Nobel Laurette Milton Friedman summarized the effect of Inflation on the general populace as “taxation without legislation.”
The past week a leading English newspaper had a headline that people can’t even afford to have a headache in Sri Lanka as even over-the-counter medications like aspirin are in short supply.
What is Inflation?
Inflation is that leak in your wealth that erodes the power of money over time. For example, if today one could buy 1 unit of an item (goods or services) for say 100 ₹ and if in 12 years the same unit of item costs 200 ₹ then the Inflation during the same period was around 6%. So, one must try to beat Inflation to preserve their wealth for future use.
When do we face inflationary pressure?
By classic textbook definition, demand-side triggered Inflation happens when too much money is chasing too few goods. This is because the supply cannot keep up with demand, and the prices go up. Such types of Inflation are controlled by governments worldwide by reducing the money supply.
This could happen through central banks such as RBI (Reserve Bank of India), US Fed, etc. by raising the Repo Rate* so that the money supply is reduced by making it unfavorable for commercial banks like HDFC Bank, SBI, ICICI Bank, etc. from borrowing money from central banks and then lending it to retail or commercial borrowers. As interest keeps rising through repo rate increases by central banks, the demand slows down as the interest outgo for borrowers goes up.
Alternatively, a supply-side disruption or depletion could also lead to Inflation which could be a short-term phenomenon like the impact of the flood on vegetable prices or a long-term phenomenon like the impact of the depletion of oil reserves on long-term crude oil prices.
Such Inflation is addressed by finding an alternative to the goods or services or alternate sources of supply. Like in the case of crude oil, if prices go up a lot in the short term due to supply disruption from a particular source of supply, it could be sourced from alternate sources of supply. Also, alternative sources such as ethanol, renewable sources of energy, or electric cars for a long-term solution.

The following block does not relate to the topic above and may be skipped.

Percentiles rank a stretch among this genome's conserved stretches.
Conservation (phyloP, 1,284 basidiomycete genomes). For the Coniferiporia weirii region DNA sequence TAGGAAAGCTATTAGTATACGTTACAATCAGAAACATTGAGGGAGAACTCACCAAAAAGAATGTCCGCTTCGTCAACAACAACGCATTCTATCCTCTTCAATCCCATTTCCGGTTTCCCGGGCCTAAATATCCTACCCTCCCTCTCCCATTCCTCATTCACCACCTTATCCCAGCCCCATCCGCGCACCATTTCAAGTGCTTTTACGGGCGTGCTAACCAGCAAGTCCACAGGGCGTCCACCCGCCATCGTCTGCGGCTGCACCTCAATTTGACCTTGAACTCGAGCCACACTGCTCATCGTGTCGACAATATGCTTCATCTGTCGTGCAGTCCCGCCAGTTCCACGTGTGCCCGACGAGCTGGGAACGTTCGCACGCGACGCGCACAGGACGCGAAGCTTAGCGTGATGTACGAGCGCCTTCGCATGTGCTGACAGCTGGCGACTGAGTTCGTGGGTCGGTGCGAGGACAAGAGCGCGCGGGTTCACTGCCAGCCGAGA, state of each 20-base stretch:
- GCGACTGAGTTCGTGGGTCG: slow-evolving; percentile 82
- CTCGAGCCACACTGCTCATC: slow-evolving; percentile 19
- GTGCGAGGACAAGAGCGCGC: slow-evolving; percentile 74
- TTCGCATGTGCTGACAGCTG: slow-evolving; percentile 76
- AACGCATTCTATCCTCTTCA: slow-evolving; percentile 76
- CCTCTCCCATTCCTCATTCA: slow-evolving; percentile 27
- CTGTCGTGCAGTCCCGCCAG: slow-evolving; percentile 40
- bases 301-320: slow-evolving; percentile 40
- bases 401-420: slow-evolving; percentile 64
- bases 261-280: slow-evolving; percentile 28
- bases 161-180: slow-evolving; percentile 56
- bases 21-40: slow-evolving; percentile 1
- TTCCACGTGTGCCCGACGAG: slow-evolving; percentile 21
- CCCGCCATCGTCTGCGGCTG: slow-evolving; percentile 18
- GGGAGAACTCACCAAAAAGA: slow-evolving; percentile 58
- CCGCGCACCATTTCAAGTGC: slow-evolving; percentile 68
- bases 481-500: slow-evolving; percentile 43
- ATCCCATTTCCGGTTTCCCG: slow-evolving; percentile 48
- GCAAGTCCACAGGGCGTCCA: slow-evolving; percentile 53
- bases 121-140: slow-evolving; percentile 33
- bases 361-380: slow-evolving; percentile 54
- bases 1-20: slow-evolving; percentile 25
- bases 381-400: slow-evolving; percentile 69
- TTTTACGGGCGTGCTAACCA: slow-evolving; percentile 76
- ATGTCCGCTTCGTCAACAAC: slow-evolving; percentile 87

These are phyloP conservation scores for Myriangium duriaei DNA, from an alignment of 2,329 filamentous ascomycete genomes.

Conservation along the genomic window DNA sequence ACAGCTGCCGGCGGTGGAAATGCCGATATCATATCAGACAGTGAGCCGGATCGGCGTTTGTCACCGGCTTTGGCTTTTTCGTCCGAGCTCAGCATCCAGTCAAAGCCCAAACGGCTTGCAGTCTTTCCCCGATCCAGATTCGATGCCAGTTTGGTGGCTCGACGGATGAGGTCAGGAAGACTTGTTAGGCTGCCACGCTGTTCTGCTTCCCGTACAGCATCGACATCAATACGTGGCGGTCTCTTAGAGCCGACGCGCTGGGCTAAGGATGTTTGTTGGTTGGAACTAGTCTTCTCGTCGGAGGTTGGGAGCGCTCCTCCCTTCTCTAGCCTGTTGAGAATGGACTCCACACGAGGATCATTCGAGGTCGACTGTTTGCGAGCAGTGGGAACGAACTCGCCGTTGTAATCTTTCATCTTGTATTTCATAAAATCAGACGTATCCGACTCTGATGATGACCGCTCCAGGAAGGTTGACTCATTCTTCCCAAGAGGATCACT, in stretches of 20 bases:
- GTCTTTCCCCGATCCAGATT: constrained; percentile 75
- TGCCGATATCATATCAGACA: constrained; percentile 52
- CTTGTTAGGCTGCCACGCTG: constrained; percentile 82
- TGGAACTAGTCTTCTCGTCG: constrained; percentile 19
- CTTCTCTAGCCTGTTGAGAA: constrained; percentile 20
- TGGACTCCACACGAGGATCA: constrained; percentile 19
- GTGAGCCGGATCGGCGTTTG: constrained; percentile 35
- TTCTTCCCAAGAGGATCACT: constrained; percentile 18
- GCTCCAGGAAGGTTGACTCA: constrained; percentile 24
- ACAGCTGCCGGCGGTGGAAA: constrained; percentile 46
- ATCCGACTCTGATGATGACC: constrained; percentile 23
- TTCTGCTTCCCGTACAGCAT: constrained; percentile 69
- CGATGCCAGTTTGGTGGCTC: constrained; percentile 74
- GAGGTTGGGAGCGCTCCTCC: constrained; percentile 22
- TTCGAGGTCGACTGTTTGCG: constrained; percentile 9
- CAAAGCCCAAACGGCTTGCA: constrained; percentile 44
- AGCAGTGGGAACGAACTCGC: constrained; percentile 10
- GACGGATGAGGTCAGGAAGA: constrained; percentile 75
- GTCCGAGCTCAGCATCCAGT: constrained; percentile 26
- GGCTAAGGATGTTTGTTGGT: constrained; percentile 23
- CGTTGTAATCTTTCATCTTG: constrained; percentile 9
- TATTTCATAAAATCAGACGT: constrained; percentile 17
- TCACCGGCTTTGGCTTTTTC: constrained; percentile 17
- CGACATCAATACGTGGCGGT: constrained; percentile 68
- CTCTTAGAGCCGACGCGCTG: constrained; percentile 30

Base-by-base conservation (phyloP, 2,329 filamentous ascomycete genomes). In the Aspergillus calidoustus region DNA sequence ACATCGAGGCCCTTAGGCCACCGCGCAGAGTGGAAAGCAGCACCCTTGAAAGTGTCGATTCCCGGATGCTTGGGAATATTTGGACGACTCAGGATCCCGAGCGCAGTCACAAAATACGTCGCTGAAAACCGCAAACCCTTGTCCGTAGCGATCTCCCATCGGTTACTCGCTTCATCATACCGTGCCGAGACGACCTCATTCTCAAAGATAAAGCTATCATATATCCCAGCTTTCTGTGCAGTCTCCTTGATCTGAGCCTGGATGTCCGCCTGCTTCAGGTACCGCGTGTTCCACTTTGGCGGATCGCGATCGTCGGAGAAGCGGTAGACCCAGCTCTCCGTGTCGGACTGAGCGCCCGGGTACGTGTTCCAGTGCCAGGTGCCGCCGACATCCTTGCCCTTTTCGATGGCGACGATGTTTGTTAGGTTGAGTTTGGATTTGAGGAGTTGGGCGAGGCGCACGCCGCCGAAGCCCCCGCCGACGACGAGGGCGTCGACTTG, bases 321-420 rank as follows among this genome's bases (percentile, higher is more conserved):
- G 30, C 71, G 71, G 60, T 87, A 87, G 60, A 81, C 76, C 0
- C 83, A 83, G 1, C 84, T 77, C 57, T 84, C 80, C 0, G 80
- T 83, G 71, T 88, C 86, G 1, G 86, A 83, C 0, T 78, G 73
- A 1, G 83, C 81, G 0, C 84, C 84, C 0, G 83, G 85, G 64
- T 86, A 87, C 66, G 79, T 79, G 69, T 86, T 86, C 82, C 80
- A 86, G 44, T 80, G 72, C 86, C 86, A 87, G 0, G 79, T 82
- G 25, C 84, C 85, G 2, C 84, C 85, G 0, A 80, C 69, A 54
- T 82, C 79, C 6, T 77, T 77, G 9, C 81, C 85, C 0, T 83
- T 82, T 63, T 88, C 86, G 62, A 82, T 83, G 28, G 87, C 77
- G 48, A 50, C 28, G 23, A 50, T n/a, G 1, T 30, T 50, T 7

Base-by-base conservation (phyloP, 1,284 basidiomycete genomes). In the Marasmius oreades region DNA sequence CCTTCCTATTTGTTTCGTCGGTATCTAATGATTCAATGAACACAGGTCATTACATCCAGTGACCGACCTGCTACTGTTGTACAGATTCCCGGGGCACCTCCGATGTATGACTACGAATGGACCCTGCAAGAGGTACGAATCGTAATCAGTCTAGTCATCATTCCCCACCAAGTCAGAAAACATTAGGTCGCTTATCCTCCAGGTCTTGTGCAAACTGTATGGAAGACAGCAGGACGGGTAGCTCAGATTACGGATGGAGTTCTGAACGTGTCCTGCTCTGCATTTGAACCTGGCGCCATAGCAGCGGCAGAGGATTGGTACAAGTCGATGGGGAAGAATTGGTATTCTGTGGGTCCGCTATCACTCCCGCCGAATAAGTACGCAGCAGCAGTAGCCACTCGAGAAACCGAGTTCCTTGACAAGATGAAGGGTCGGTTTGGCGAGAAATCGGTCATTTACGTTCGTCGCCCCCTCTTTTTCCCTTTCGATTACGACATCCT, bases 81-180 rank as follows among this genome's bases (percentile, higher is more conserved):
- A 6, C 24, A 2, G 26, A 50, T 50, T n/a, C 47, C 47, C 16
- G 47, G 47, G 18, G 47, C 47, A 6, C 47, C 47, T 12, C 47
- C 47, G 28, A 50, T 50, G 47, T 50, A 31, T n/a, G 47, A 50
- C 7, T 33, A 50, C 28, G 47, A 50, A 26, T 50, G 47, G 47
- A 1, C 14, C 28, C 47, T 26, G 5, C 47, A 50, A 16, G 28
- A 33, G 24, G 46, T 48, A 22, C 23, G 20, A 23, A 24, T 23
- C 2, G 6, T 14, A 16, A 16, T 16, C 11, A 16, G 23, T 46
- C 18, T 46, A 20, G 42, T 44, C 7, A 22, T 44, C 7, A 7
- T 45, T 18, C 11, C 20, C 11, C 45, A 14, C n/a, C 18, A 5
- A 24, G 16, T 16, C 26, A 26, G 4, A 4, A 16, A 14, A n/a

How much Inflation could be expected in our lifetime?
Former RBI Governor Raghuram Rajan stated in 2014 that the long-term policy objective of RBI is to aim for a real interest rate (= Repo Rate – CPI-based Inflation^) of 1.5 to 2 percent. Afterward, a Monetary Policy Committee (MPC) was set up in 2016 by an act of Parliament to deliberate and provide a recommendation to RBI Governor every quarter about Repo Rate. Additionally, the MPC was tasked to keep the inflation rate between 2 to 6 percent.
However, the recent pandemic has thrown a spanner in controlling Inflation. Due to this, RBI has kept the repo rate as low as 4% since May 2020 to stimulate the economy while avoiding demand destruction due to lockdown and other such measures. Even though the CPI-based Inflation is higher than the Repo Rate in the same period by 1 to 2 percent. That has led to a negative real interest rate of -1 to -2 percent. This is not sustainable in the long term, and the market participant has expressed the same by quoting a higher price for Govt bonds during a recent auction by RBI in the recent past.
Keeping this recent phenomenon aside, it would make sense to follow the que from RBI or MPC with the stated objective of keeping long-term Inflation within 2 to 6 %. So, a 6% inflation assumption while planning for various goals barring education and healthcare goals is something that looks reasonable.
* Repo Rate – at which the central bank of a country (Reserve Bank of India in case of India) lends money to commercial banks in the event of any shortfall of funds.
^ CPI-based Inflation – the average change in prices over time that consumers pay for a basket of goods and services in % terms.